The prevalence rate of G6PD deficiency is known to differ widely among different population groups, being dependent on racial/ethnic composition as well as other sociogeographical determinants. Indeed, the prevalence rates ranging from 3.4% in the Americas to 3.9%, 2.9%, 7.5%, 6.0%, and 4.7% in Europe, the Pacific, Sub-Saharan Africa, the Middle East, and Asia, respectively, have been reported.[14] In this study, the prevalence of total G6PD deficiency was 13% among our blood donor population [Table 2]; this is keeping with reports from other parts of Nigeria. In North Central Nigeria, Egesie et al. showed that 20% (26 out of 130) of blood donors had deficient G6PD enzyme activity, while in Osogbo, South West Nigeria, Akanni et al. reported the prevalence rate of 19.5%.[15],[16] The high prevalence of G6PD deficiency observed in this study (and in other studies from different parts of Nigeria) could be linked to the high prevalence of malaria infection. Individuals who are G6PD deficient have been shown to have significant survival advantage against severe forms of Plasmodium falciparum malaria; this is thought to be due to impaired maturation of malaria parasite in G6PD deficient red cells.[17]

The gender distribution of our study population showed that 12 (92.3%) of the G6PD deficient donors were males while 1 (7.7%) were females; additionally, 89.7% of all donors were males, while 10.3% were females. Similar (predominantly male) demographic patterns have been replicated in earlier studies in parts of Nigeria and Africa.[13],[16],[17],[18],[19],[20] The above observation is equally in keeping with the fact that G6PD deficiency is an X-linked disorder and so predominates in male participants.

In this study, even though blood group B donors showed the highest level of G6PD activity (6.99 ± 3.85 U/Hg) compared with others, this relationship was not statistically different. The above observations are in keeping with an earlier report which evaluated the G6PD activity of stored blood and emphasized that the different blood groups of study participants did not show any significant variation in their G6PD activity.[21]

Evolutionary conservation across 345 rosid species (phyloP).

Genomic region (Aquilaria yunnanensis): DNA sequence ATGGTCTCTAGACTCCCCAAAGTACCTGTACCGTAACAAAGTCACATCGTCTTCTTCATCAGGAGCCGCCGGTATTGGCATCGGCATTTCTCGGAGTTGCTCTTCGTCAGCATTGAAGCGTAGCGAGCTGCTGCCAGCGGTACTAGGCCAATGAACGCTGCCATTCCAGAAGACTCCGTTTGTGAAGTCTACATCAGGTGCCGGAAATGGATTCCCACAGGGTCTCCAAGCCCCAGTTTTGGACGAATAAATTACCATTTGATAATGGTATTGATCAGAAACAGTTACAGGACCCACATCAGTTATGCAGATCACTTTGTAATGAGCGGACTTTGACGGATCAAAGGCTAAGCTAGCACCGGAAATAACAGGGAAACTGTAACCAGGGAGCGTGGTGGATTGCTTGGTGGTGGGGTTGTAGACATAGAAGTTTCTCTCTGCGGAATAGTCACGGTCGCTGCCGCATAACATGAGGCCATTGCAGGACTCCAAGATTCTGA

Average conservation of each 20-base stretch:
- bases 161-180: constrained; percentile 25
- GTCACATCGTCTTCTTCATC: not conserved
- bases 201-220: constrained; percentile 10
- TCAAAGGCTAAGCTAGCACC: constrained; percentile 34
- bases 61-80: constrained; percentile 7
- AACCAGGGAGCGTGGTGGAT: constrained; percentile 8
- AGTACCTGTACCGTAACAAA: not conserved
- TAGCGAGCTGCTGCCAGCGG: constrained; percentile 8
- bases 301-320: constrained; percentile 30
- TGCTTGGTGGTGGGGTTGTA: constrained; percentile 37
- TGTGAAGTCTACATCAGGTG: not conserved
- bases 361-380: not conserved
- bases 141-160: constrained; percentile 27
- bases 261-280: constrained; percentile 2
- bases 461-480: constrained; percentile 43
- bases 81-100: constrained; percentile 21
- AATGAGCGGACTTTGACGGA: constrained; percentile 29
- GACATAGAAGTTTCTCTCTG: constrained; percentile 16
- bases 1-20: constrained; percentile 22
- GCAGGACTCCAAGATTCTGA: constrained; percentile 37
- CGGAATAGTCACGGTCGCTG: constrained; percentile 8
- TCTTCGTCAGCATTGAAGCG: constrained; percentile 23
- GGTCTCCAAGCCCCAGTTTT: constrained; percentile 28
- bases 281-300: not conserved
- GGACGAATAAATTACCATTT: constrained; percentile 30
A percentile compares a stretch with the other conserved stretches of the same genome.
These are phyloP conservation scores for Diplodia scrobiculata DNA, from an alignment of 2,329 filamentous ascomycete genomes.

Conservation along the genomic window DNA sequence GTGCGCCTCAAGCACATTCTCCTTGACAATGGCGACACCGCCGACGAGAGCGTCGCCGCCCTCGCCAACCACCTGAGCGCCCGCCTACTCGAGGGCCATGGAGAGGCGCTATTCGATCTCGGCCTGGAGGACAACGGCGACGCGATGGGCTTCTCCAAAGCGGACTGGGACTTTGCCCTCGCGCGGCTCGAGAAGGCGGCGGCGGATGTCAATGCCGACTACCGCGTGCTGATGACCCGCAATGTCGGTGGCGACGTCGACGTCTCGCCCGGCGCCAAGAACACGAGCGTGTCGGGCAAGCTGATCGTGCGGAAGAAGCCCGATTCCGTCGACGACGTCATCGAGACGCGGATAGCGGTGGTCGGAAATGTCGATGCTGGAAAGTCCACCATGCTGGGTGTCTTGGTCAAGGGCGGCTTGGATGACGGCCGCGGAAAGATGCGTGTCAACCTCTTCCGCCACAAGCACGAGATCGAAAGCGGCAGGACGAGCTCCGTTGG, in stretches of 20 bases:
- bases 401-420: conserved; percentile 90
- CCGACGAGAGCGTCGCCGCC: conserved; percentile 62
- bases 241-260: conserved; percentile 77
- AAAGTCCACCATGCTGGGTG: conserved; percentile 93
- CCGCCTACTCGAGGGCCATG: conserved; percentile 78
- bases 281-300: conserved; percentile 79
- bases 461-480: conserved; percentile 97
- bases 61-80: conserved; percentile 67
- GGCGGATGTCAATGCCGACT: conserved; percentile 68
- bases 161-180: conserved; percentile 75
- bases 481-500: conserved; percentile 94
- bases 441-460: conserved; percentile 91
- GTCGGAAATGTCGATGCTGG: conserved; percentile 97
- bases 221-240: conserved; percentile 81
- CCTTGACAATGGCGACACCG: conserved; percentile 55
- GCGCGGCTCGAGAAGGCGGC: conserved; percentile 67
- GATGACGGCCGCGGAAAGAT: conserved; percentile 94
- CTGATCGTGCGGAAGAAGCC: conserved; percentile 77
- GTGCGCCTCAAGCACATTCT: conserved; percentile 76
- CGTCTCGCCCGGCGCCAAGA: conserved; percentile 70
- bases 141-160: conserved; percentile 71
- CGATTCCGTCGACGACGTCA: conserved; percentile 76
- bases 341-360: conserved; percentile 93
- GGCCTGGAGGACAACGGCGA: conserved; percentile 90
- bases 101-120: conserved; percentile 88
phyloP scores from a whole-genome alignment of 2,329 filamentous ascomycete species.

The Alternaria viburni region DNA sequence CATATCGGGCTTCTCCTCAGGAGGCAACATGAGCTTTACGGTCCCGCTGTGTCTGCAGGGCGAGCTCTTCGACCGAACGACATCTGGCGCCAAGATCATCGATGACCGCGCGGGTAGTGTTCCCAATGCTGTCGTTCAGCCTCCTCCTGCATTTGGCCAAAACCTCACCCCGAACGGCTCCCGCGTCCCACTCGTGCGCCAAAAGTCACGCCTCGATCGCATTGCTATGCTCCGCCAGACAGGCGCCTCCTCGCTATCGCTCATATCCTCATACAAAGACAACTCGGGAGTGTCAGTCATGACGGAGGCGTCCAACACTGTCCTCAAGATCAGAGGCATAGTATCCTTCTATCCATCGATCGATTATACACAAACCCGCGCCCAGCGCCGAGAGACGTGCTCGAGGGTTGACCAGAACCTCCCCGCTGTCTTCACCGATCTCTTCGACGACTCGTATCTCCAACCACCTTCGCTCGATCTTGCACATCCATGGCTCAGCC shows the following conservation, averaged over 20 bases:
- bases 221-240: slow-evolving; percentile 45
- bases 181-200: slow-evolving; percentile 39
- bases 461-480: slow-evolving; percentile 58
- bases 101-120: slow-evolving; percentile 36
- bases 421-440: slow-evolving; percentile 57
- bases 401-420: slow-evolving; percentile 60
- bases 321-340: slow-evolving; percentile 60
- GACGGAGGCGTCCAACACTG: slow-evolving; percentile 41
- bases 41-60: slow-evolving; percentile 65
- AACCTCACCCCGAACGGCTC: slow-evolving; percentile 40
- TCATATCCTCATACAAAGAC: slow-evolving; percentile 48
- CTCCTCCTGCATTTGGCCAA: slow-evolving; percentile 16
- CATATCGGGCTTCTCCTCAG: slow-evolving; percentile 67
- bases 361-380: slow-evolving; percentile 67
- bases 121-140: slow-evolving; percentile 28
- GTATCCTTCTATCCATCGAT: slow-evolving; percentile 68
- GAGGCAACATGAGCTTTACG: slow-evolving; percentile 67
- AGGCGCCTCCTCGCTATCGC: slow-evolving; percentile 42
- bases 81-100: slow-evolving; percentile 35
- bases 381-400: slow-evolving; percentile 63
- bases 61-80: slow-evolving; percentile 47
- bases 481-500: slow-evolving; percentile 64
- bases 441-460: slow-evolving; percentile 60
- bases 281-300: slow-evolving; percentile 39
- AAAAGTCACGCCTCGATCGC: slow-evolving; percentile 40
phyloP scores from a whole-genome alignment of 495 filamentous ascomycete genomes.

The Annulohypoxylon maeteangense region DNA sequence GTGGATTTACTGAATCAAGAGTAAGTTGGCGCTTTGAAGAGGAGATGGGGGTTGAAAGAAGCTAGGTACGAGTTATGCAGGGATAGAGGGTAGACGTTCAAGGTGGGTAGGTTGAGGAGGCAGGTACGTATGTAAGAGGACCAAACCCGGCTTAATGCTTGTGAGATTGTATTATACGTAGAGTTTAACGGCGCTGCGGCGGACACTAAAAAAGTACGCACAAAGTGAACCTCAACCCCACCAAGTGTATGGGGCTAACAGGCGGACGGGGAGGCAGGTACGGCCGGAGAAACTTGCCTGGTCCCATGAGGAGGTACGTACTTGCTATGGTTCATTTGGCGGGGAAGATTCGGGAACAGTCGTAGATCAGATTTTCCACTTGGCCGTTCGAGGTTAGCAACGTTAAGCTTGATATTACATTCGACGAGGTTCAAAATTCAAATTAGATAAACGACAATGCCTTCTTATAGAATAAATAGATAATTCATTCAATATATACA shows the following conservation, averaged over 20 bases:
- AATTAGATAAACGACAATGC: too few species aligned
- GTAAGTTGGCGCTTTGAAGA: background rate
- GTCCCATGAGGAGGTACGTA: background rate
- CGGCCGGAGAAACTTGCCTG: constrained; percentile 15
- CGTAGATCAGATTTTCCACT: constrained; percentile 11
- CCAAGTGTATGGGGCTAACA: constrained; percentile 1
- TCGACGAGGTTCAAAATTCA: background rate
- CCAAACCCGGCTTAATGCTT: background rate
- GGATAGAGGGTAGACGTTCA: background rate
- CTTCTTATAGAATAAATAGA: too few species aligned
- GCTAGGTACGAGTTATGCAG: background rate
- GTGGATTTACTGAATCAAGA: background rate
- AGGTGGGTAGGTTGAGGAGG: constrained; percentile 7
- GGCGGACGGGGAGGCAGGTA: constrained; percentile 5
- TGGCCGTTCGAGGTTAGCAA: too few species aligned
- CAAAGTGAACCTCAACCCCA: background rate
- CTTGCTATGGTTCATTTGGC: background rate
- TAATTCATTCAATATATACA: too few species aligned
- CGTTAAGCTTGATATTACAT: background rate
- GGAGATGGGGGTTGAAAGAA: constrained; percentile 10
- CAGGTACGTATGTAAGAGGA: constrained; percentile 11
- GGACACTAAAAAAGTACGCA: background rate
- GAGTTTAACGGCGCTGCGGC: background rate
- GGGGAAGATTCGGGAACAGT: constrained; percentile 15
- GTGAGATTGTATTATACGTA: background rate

Under normal physiologic conditions, blood methemoglobin levels are well regulated (<1%) by the action of the methemoglobin reductase enzyme system (mainly the NADH-cytochrome b5 reductase).[22] However, in a number of infectious and noninfectious conditions (including malaria parasitemia, ingestion of nitrate containing compounds, and certain drugs), the protective action of these enzyme systems could become overwhelmed, leading to acute increase in blood methemoglobin levels.[23] In this study, 25% of our donor set had elevated blood methemoglobin levels (3.05% ± 2.30%) compared with 75% who had normal blood levels (0.99% ± 0.60%); these differences were significantly different [P < 0.001; [Table 4]. Zama et al. in Sokoto, North-West Nigeria, and Okeke et al. in Nnewi, South East Nigeria, independently reported high prevalence rates of asymptomatic malaria infection in 2 donor populations (32.5% and 75.0%, respectively).[24],[25] These observations most probably account for the high blood methemoglobin levels observed in this study, as intracellular malaria parasites have been shown to possess the ability to spontaneously convert iron (Fe2+) to ferric (Fe3+) within food vacuoles.[5] Asymptomatic malaria infection of potential donors has therefore gained renewed significance in transfusion safety because increased blood levels of methemoglobin are known to be associated with various potentially fatal complications such as cyanosis, change in mental status, and even death.[5] This is because in the presence of G6PD deficiency, there is insufficient supply of NADPH for the NADPH-dependent methemoglobin reductase enzyme, which catalyzes the reduction of preformed methemoglobin to oxyhemoglobin.[26] This often results in exaggerated red cell destruction, especially in the presence of oxidant stress. Even though our study conditions did not involve the introduction of oxidant stress, it is likely that the increased loss of methemoglobin containing red cells (in response to oxidant challenge) in G6PD enzyme deficient donors could have accounted for the lack of significant difference in blood levels of methemoglobin of study participants, when compared with their G6PD enzyme status (P = 0.59) [Table 6]. The hemoglobin concentration of study participants was significantly higher in those with partial and total G6PD enzyme deficiency compared with those with normal activity (P = 0.03) [Table 6]; this may be related to the reticulocyte response which could accompany low-grade red cell lysis encountered in methemoglobinemia.[22]